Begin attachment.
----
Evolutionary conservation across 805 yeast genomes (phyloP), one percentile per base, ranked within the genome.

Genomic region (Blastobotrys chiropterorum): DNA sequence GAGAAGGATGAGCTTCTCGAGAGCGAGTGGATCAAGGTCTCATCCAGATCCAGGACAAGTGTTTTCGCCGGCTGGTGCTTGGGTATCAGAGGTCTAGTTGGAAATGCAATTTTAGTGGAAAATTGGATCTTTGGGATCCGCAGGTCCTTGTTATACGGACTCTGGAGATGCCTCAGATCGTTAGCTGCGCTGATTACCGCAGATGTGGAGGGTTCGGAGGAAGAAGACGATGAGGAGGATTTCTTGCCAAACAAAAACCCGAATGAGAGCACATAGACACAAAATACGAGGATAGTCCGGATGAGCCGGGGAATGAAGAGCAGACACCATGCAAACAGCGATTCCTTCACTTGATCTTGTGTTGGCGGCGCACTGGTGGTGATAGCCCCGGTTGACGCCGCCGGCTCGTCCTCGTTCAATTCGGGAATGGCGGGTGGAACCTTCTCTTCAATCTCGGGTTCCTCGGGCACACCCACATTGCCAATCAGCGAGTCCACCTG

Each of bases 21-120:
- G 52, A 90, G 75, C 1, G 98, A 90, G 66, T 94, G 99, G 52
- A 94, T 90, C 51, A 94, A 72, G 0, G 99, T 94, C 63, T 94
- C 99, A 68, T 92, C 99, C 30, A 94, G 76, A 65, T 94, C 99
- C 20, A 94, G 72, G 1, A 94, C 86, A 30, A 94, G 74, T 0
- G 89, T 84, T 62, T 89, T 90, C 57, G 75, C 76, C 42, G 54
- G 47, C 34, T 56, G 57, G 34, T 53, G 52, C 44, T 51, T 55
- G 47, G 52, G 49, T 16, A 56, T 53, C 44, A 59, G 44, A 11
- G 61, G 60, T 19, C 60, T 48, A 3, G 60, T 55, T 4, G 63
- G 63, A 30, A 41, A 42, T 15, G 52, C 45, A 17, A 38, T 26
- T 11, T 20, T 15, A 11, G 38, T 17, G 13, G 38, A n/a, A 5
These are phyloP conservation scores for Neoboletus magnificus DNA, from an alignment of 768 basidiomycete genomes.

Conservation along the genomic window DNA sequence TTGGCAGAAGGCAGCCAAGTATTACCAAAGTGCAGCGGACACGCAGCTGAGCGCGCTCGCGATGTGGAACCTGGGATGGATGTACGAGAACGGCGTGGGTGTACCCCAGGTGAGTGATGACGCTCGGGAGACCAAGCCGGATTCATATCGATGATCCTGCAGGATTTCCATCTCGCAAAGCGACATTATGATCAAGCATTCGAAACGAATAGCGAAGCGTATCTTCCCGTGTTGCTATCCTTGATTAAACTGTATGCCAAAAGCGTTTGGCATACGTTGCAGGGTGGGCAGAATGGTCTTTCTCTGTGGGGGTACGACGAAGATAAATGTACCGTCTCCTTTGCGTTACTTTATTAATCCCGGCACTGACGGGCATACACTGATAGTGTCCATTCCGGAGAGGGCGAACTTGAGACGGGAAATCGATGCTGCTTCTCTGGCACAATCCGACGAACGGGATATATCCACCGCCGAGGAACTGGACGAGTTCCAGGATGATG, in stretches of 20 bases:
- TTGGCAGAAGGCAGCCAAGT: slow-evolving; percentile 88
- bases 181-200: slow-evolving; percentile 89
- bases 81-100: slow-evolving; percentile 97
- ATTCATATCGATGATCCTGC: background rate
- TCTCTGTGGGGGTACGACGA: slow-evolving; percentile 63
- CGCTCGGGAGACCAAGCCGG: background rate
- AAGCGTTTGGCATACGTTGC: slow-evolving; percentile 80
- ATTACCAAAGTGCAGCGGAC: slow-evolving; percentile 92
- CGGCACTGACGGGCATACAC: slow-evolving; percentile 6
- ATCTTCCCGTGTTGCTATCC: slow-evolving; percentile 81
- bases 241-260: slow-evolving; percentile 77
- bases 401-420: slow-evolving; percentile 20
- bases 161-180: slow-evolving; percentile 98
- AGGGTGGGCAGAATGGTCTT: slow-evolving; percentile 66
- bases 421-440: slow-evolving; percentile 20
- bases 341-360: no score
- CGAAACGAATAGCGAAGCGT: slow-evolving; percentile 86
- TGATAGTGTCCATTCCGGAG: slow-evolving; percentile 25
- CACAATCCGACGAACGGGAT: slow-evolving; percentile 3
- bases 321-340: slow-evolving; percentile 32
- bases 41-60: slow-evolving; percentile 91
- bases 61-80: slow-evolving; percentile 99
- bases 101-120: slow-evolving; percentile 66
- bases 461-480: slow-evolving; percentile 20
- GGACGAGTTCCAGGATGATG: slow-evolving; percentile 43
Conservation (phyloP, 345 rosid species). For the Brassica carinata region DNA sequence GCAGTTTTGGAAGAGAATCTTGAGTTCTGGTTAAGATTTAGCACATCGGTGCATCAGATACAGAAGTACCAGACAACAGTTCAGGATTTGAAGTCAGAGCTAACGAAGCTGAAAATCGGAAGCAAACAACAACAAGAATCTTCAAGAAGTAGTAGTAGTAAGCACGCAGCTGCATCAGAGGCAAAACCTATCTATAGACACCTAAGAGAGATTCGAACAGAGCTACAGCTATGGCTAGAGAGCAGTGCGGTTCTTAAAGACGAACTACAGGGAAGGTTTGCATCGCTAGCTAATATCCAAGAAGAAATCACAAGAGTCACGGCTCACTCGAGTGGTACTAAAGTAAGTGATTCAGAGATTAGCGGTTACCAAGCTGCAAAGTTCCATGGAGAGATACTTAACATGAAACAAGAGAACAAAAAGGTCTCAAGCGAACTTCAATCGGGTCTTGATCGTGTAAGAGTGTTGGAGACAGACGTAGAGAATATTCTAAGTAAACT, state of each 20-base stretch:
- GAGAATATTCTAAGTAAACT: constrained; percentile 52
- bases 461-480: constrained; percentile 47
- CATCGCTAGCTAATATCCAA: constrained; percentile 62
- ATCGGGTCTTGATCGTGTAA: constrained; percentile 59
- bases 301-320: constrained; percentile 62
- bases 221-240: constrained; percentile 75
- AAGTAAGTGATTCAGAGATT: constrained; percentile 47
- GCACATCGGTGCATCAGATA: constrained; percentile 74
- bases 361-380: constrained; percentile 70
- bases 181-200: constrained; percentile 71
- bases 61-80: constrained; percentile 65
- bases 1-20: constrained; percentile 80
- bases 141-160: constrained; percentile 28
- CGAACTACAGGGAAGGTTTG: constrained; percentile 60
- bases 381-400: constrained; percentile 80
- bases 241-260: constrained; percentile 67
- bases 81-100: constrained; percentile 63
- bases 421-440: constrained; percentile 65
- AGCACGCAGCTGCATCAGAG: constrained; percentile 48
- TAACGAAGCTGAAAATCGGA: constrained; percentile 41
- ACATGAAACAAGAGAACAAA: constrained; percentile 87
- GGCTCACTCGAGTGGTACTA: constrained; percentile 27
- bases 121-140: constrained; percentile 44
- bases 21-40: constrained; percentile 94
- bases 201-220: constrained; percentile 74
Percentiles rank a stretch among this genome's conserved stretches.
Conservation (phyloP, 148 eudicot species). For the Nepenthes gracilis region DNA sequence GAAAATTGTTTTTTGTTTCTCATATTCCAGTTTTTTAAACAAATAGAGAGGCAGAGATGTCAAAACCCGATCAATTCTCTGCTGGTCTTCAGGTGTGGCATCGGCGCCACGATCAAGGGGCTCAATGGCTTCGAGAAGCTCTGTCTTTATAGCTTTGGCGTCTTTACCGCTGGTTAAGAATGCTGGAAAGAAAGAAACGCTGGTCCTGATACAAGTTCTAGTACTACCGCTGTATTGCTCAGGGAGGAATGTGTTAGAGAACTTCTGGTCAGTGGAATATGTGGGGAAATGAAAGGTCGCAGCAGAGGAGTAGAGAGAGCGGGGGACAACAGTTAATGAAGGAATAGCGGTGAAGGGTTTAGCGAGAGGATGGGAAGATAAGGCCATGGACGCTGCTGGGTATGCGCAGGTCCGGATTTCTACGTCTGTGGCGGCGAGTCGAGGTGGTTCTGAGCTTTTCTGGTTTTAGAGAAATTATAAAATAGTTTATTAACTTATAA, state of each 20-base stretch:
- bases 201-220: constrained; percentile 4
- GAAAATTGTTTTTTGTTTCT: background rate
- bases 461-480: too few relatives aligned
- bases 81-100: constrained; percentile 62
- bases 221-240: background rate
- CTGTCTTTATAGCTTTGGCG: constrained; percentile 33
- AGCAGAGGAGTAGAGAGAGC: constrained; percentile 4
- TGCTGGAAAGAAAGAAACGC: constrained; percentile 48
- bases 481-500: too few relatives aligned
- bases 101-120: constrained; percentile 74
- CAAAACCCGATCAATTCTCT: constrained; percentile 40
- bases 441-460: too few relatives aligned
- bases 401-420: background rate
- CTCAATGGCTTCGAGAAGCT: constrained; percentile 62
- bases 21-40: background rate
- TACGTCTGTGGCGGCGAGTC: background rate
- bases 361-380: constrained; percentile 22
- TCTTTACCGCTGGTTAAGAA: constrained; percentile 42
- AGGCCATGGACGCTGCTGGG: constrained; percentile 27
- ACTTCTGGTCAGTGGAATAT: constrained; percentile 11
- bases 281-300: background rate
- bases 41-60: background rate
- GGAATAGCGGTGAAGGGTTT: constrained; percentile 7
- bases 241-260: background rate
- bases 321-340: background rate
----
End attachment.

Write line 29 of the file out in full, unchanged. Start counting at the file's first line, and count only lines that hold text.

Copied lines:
- AGGGTGGGCAGAATGGTCTT: slow-evolving; percentile 66